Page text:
Building a Brand From Ground Up: Introducing Bafe

by Patrick Branigan

This idea started in 2005 when I was just a junior in high school. I was a skater, gamer and into art and design. I happen to still be the exact same way! I was taking an introduction to computers course, not that I needed it. I was certain it was going to be a breeze and I was correct in my assumption. But this class allotted me the time to doodle, sketch and begin fooling around in a program many of you are probably familiar with – Photoshop. I had no idea what the hell I was doing but I was loving it. I had recently gained the nickname “O’Flans” which grew on me and even more so on everyone around me. As I began to experiment further in “designing” in Photoshop, I began branding myself, the name O’Flans. Fast forward 6 months and I was making iron on t-shirts with designs that revolved around the name “O’Flans.” They were solid, or at least I thought. This was the very beginning of my conscious recognition of the idea that designing was fun. This was the very start of my creative career, I just didn’t know it yet! With a new found hobby, I was obsessed with logos, branding and graphic apparel.

Fast forward to 2010. I’m in class at the University at Buffalo listening to the brilliant Ben Van Dyke prep us on what we ought to expect in the coming senior thesis semester. Like many schools, we were to carry out a single senior thesis project that was to trump everything we’d ever done and blow our audience and professors away. While their were success stories, many of us failed. As Ben gave us the run down of what is expected in our projects it became clear simply creating t-shirts was not suggested, for it was an easy, unintelligent way to claim fame, wasting away the hundreds of hours of contemplation, theory and deep discussion on philosophy, art, design and its wonders. For a brief moment I fell back in love with the idea of creating a graphic apparel line. This was an awesome chance to devote myself to carrying that idea out! And shattering that moment was Ben, when he stated, “If you’re looking to create a poster series, or design t-shirts, or something stupid like that then just leave now.” He was right as he always is. It was bad timing. It was indeed an easy way out. The dream quickly dissipated from my mind once more. I thank Ben for destroying that little dream of mine. It was well worth it and it certainly paid off.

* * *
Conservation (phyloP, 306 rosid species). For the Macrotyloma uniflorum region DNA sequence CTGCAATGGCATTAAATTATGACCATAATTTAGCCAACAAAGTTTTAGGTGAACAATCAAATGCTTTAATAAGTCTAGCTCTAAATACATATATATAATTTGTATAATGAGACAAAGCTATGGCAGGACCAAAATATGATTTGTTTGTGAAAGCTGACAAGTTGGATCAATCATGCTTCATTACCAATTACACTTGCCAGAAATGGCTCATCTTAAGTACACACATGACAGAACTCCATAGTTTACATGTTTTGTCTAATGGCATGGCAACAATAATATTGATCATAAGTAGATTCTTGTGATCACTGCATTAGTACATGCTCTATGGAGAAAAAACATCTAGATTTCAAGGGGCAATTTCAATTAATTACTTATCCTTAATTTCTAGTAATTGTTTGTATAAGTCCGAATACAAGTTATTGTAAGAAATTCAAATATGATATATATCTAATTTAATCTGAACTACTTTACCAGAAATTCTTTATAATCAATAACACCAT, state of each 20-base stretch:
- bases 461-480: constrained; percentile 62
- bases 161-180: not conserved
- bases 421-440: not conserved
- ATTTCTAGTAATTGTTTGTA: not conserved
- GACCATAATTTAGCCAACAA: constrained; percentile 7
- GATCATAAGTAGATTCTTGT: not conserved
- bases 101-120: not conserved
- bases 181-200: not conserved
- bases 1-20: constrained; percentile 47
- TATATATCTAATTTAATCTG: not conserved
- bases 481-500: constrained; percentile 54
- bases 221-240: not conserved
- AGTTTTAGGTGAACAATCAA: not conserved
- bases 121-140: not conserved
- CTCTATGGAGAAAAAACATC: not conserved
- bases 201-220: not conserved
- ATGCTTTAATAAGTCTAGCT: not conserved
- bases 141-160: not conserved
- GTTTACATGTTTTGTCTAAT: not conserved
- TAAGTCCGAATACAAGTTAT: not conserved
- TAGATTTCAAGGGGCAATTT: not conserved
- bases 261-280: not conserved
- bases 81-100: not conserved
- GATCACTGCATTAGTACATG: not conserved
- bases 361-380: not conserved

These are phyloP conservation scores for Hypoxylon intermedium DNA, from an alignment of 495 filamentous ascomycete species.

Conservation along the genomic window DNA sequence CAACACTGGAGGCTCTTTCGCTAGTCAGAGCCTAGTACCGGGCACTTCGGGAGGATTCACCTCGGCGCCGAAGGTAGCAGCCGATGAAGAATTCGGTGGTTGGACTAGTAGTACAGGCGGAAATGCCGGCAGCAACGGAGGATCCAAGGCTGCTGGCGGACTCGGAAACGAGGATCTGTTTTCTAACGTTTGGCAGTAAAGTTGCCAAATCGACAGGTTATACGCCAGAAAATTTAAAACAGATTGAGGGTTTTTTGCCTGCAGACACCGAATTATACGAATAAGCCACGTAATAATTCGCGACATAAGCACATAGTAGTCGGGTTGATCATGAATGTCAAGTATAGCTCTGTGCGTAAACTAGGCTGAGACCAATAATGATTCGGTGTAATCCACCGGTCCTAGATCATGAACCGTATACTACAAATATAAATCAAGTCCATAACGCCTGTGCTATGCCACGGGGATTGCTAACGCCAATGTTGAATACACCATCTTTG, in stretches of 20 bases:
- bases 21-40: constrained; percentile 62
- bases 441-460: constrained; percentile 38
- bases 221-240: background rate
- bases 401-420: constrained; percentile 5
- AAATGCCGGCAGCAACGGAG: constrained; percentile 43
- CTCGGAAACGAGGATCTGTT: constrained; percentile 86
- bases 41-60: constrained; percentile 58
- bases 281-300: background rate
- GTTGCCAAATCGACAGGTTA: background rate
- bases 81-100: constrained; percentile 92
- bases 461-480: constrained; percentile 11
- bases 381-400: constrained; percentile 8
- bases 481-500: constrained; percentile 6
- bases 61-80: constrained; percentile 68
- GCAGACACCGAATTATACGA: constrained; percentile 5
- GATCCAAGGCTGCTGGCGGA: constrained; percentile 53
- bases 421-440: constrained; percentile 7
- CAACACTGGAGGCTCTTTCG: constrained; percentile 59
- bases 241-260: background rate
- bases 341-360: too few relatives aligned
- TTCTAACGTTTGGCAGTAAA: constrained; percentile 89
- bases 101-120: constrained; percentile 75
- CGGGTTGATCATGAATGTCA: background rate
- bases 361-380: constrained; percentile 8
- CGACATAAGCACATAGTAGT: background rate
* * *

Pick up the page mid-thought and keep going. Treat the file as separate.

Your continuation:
Here I am in 2013. I’ve been working as a professional designer both as a freelancer and as an art director and designer for a creative agency for almost three years now. I’ve absorbed more information and learned more through experience than I ever did in any of the years prior. I’m grateful for that. But agency life can, at times, become repetitive. I find there are small periods when you begin to question whether you’re progressing as a professional, becoming a better designer, expanding your mindset and so on. In late 2012 I hit one of these periods. But like every instance before, I found a way to creatively escape. Guess what my little side project was going to be?┬áThat’s right. A small little graphic apparel line.